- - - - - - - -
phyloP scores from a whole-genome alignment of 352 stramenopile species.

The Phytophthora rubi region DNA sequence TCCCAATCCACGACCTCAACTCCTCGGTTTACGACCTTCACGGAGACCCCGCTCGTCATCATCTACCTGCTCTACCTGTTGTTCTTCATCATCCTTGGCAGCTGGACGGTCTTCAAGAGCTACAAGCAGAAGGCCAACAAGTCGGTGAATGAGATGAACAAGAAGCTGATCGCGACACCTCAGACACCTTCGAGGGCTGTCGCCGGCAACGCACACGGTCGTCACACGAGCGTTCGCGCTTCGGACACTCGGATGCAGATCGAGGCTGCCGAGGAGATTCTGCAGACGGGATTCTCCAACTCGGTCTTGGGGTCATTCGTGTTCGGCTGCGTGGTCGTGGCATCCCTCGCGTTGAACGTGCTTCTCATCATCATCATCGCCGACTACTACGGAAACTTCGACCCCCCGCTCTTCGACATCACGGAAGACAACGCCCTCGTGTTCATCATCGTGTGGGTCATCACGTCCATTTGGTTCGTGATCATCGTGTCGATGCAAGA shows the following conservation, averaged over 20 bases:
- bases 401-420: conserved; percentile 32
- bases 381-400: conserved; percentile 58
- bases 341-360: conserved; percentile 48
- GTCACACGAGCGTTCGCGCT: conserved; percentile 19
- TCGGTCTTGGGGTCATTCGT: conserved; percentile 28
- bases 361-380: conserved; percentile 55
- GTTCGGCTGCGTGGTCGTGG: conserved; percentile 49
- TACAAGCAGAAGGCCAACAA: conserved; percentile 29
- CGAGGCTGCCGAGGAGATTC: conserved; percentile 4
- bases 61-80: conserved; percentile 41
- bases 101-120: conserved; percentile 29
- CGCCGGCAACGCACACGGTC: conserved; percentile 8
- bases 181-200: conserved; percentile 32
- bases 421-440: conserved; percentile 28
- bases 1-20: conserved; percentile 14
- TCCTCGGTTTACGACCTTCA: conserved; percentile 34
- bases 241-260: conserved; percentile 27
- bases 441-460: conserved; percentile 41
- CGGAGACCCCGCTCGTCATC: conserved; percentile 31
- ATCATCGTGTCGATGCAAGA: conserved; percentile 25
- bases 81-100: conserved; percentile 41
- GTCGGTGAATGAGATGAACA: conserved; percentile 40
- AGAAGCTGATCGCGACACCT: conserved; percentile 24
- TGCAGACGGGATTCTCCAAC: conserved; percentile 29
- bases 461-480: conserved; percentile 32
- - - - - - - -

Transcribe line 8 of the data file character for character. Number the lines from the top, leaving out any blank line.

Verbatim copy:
- bases 361-380: conserved; percentile 55